Everyone is entitled to a vision of paradise, especially on one’s birthday. Pretty much this is mine.
Ben Webster on tenor, Barney Bigard on clarinet, Rex Stewart on trumpet, Tricky Sam Nanton on the slide trombone, Ray Nance on the fiddle, Sonny Greer banging away at the drums, and – of course – the Duke just beaming at the piano (“There is a smile of love,/ And there is a smile of deceit,/ And there is a smile of smiles/ In which those two smiles meet” – William Blake on Duke Ellington). Individualistic, yet convivial; improvisational, yet with discipline and art; happy, yet not without a grounding in the blues; noble (the Duke!), yet deeply democratic; stylish, yet without idolatry of fashion; a bar nearby; three in the morning; a menu that advertises “if we don’t have it, you don’t want it” as well as “lunch – 23 cents”), a bevy of snazzy beauties; and – this is crucial – everybody in a sweet, sweet hat except for the bald guy. The lyrics added to C Jam Blues sum it up pretty well.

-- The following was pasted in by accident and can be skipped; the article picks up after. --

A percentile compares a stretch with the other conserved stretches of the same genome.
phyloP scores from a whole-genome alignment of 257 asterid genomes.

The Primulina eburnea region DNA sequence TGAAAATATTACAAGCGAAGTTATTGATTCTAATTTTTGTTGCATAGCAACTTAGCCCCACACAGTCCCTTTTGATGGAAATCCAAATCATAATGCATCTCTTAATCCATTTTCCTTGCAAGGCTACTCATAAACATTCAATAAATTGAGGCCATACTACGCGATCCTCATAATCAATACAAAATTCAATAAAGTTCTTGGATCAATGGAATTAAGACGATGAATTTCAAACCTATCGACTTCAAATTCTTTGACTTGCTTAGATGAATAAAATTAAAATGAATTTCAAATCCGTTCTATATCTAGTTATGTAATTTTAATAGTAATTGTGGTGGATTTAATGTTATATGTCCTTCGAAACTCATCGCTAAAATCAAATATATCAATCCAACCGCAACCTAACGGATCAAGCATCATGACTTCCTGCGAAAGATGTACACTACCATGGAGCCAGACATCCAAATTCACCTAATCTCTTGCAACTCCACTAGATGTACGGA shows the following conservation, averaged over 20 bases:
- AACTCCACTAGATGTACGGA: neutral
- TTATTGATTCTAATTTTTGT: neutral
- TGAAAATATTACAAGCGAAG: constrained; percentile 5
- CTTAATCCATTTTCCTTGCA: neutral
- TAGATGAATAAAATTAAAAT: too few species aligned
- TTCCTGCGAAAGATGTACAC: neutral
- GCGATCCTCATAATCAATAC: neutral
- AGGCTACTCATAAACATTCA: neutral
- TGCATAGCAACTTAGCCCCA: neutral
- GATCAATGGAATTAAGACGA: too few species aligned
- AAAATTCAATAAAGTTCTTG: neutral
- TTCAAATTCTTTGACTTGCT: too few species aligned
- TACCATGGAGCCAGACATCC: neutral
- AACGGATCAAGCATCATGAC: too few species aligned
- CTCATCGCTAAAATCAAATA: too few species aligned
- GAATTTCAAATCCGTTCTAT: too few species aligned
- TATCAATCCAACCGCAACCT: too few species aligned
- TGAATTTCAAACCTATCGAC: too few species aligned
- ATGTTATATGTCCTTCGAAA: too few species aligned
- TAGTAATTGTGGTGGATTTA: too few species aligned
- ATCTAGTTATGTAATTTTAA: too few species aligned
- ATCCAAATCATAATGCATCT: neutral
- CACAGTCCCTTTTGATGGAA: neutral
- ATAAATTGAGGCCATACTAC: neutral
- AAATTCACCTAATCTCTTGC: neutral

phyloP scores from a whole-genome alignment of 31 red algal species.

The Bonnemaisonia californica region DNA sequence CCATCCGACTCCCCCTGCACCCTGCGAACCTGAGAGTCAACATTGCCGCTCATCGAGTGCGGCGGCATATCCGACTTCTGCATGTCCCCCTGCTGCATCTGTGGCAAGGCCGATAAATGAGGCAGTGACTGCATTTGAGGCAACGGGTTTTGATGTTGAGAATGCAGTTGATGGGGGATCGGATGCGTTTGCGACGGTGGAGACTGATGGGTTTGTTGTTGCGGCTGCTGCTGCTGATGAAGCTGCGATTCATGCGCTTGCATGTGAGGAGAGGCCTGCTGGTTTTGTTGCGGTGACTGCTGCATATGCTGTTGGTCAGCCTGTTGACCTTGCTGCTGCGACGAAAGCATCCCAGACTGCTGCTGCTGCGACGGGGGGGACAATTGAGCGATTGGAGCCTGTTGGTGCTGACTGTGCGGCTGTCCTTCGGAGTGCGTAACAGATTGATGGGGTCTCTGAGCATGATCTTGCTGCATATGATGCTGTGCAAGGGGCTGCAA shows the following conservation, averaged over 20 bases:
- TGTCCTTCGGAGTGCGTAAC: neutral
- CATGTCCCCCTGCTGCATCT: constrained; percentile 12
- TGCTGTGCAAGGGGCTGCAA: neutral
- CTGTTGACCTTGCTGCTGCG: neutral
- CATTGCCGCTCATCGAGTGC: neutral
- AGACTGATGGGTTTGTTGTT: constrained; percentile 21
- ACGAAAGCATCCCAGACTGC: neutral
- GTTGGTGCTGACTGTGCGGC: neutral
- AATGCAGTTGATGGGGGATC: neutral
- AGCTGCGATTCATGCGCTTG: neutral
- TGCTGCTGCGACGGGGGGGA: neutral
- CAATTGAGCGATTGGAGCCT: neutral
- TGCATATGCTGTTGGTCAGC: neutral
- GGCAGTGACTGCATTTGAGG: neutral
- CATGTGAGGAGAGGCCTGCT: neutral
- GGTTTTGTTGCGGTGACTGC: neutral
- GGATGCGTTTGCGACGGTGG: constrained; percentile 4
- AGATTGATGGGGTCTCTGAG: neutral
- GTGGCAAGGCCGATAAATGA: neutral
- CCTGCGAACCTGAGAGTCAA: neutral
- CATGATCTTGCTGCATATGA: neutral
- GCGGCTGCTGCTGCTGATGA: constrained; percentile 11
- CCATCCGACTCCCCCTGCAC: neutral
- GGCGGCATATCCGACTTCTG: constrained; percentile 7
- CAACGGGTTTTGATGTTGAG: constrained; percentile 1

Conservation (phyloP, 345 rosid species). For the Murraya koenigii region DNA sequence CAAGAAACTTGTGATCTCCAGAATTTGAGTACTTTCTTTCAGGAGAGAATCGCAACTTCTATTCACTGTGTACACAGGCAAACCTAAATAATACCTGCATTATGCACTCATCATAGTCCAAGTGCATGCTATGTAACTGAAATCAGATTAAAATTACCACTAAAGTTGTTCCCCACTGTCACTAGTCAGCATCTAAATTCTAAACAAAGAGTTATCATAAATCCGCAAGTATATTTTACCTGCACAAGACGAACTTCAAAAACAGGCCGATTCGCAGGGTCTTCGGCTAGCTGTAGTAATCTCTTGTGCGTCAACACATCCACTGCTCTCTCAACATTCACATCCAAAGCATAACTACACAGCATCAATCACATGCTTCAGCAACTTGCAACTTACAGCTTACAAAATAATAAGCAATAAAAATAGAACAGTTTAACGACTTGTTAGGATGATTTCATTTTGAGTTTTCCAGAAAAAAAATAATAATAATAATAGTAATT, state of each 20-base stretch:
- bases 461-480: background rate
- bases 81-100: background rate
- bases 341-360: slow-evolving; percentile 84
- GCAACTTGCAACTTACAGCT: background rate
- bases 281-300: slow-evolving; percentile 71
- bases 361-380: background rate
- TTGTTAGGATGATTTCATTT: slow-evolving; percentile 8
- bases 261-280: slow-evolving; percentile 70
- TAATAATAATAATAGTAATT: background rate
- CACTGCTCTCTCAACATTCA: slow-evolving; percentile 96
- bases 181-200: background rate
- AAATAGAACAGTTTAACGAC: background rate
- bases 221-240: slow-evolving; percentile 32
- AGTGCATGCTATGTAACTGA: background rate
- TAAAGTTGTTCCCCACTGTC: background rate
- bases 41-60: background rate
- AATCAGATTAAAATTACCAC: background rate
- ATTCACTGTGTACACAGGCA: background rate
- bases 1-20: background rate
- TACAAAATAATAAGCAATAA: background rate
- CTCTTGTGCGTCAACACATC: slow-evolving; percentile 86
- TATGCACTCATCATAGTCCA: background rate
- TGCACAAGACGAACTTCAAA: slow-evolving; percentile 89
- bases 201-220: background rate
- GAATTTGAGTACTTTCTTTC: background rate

Baby! Take me down to Duke’s place.
Wildest box in town is Duke’s place.
Love that piano sound in Duke’s place.
Saxes do their tricks in Duke’s place.
Fellas swing their chicks in Duke’s place.
Come on get your kicks in Duke’s place.
You find yourself a seat,
And when you wanna eat,
You look around and yell,
You fill your cup chock full of dreams
And drink it up,
You’re jetting along with your girlie
It’s after three o’clock
But, baby, it’s early!
If you’ve never been to Duke’s place,
Take your tootsies into Duke’s place.
Life is in a spin in Duke’s place.